Not one to be shy of the odder side of recorded music I picked up this Arabic Christian collection of Easter hymns for 50 whole pence a few weeks ago.
I was immediately struck by the juxtaposition of the picture of the crucified Christ on the cover with stacks of Arabic writing beside it (my copy paired with a big ‘Anita’ on the back in bold biro). It was crying out to be bought. It just looked so interesting and it is certainly that.
It is a collection of very down tempo hymns done in an almost East/West crossover. One can hear those church organs providing backing but Fairuz’s gorgeous faultless voice sings in a distinctive eastern manner using Eastern scales. She also works at times without instrumentation with a choir in what appears to be a call and response fashion
It says on the sleeve notes that Good Friday is remembered by Arabic Christian communities in a very sorrowful way and the songs apparently reflect upon Christ’s suffering on the cross.
Fairuz is a well known Lebanese singer active from the 1950’s and started her career in her local church. She became an international star in the 1060’s and continues to this day to sell out huge venues on the strength of her Lebanese popularity.
This is a meditative piece and becomes almost Gregorian at times. It would sound fantastic in the churches where it is meant to be heard with knee deep reverberation. On a record from 1962 you do loose a little depth to the sound and of course there are 50 years of crackles to contend with (but I never mind crackles – shows character)
All in all a fine piece of Eastern promise in a collection without enough of it and to top it all it turns out that this is quite sought after fetching between £15-20. Nice to know but I ain’t going to sell it now
Well there I was decanting my most recent home made wine and I thought mmmm, I know, how about some wine music. Oh yes some warm wine music. Some Palm Wine Guitar music.
Enter stage left Sooliman Ernest Rogers or SE Rogie as he was known in his native Sierra Leone. SE Rogie was a bit of a national treasure in Sierra Leone being the premiere exponent of Palm Wine Guitar music. He was active in his native land in the 1960’s and 1970’s with his band The Morningstars and with a variety of local musicians banging gourds, boxes, maracas, congas and all kinds of improvised percussion which of course you must do if you are short of instruments.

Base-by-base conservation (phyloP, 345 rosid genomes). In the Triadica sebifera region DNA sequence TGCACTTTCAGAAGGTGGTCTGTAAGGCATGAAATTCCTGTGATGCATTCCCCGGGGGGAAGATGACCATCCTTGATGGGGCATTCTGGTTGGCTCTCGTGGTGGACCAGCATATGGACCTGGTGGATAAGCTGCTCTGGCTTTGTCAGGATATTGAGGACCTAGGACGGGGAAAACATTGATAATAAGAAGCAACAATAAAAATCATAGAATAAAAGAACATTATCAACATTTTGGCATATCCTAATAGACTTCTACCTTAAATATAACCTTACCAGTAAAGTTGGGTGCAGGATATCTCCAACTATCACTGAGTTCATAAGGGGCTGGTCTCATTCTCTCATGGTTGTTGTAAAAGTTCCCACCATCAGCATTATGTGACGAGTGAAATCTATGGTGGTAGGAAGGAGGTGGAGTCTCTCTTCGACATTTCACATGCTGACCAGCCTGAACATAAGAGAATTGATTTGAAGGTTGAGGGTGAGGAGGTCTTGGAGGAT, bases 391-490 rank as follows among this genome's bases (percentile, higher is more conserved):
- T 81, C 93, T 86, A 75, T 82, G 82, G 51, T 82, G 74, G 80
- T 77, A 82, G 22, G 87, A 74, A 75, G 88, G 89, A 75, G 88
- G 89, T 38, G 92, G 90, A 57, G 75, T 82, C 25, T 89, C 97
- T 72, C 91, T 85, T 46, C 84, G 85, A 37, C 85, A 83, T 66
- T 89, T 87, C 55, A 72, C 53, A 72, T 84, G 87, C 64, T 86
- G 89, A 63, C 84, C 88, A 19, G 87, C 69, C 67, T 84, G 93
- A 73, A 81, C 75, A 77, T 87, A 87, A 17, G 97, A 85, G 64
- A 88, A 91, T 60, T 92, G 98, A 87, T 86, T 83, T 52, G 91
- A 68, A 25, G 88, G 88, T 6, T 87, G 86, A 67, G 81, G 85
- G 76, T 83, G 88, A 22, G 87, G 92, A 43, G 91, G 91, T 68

This is a record I bought probably in 1988 or 1989 and looking on the front got it for the bargain price of £1.99 in the Our Price sale. Unbelievably cheap for such gorgeous molasses sweet West African tenderness. I remember I had a cooking vinyl sampler at the time and recognised the name from that. I couldn’t believe my luck. This was a compilation done by the really eclectic Cooking Vinyl back then. Of course there was a bit of a African trend going on at the time with The Bhundu Boys, The Four Brothers, Kanda Bongo Man etc and I was really into all of those but this was a sound I had not come across. I was African music from a generation back. These days you could easily pay £20 for this original (1988…Ha!) version although I notice they have released another vinyl version at about £14.
I have alluded to the use of improvised percussion but I think the recording must have also been largely improvised because it all sounds like it was recorded in a toilet (solo) or in a village hall (with the Morningstars). This definitely does not detract from the quality here. All the better for it.
The album leaps off the vinyl with some massive chiming West African guitar chords and a driving bassline quickly joined by Mr Rogie’s great big fat baritone advising us to ‘Twist with the Morningstars’ I’m up for it Mr Rogers! This is a dance band playing to a hoard of slightly palm wine lightened Sierra Leonian teens in the local hall. You can see it. You can feel the heat off this record. Most of the rest of this side are more intimate numbers with SE and his wood banging chums. He has a seductive deep voice that makes every effort to pronounce his words fully. That seduction also gets a bit saucy at time as he asks his girls to do him Justice and the then get’s caught ‘…red hot’. He even offers excellent ‘Advice to Schoolgirls’. Now there’s a song title that wouldn’t go down so well today eh? He also does a fine job of romance with his most well know song ‘My Lovely Elizabeth’. I’m not sure if that’s her above on the cover. What a gal! And isn’t SE looking mighty dapper in his high waisters. He also notes that us guy’s ain’t very good at reading women on ‘Man Stupid Being’. This is a great track recorded in a Liberian Radio Store where he introduces all of his band members. It is one of my favourites with ‘Twist with the Morningstars’ ‘Baby Lef Marah’ and ‘Do Me Justice’
I reality all of these tracks are really top class mostly made up of SE Rogie’s primary sound of guitar and percussion immediately indicating the roots of that West African guitar. His melodious chord progressions go round and round complimenting his warm caressing tones occasionally punctuating the progressions with a little guitar break or indeed whistling.
Please listen to Mr Rogie. You wont regret it for its sheer joy. Unfortunately this album isn’t on You Tube but various tracks are. Here is my favourite Do Me Justice.
I particularly like the high woman voice, low man voice introduction and have heard this in many African tracks from the Four Brothers, Devera Ngwena Jazz Band and others. Goodness only knows what that’s all about